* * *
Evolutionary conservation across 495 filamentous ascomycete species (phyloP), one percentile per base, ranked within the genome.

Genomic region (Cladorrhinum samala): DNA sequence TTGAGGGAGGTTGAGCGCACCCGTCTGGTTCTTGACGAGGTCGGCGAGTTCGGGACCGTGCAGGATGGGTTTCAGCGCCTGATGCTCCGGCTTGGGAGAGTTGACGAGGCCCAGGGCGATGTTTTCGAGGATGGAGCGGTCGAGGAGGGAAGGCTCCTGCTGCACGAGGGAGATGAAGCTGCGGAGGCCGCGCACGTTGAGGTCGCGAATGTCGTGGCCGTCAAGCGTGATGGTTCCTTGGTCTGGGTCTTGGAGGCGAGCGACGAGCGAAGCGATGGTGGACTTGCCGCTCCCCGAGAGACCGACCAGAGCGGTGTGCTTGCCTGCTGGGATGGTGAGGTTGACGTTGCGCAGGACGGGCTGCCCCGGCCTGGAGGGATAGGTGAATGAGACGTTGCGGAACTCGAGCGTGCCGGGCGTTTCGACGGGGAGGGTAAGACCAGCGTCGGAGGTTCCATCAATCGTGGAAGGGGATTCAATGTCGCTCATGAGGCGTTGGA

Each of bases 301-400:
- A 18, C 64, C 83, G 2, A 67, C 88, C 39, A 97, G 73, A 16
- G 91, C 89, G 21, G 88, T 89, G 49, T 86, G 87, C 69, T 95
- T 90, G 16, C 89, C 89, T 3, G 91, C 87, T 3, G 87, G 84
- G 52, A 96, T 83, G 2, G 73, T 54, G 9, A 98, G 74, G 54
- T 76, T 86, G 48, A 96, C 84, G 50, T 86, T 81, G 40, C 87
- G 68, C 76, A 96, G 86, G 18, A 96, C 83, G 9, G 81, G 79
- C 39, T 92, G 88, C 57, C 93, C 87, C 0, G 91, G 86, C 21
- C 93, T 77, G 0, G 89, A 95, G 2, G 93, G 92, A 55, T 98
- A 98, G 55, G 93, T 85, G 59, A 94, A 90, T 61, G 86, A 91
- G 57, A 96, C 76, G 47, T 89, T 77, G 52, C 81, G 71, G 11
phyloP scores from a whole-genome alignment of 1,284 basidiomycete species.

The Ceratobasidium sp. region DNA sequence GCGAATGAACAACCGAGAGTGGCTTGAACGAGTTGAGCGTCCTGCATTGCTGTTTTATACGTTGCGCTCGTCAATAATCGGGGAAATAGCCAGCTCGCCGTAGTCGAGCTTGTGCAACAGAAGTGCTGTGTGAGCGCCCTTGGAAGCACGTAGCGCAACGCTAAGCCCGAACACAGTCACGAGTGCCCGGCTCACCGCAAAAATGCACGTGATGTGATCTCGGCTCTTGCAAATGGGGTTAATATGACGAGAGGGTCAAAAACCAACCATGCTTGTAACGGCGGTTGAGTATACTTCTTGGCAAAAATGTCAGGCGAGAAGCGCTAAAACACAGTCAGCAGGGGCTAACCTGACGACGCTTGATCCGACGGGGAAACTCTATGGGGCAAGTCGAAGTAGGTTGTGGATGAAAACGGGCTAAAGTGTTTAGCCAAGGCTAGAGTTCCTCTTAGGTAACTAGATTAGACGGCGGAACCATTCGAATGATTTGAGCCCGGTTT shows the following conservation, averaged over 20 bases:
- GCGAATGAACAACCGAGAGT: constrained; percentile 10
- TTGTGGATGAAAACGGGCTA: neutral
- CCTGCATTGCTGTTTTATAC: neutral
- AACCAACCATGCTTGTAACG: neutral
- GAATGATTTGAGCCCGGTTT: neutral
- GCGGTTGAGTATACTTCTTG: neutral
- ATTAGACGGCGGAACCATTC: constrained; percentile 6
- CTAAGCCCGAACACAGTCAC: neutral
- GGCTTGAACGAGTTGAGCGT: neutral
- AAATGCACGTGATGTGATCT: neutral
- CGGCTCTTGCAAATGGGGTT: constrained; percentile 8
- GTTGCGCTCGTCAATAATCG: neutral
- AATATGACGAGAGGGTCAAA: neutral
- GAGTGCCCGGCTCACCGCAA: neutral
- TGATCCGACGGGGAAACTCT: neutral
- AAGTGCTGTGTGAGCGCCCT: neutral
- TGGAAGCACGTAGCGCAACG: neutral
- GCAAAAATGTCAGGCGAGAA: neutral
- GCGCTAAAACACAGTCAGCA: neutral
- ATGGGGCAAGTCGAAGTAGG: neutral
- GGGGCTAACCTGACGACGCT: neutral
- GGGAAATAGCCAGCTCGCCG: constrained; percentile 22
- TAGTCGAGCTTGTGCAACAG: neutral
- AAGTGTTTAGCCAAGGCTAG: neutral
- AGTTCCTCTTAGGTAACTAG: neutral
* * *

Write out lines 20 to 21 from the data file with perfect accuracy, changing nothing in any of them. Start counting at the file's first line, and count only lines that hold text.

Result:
- GAATGATTTGAGCCCGGTTT: neutral
- GCGGTTGAGTATACTTCTTG: neutral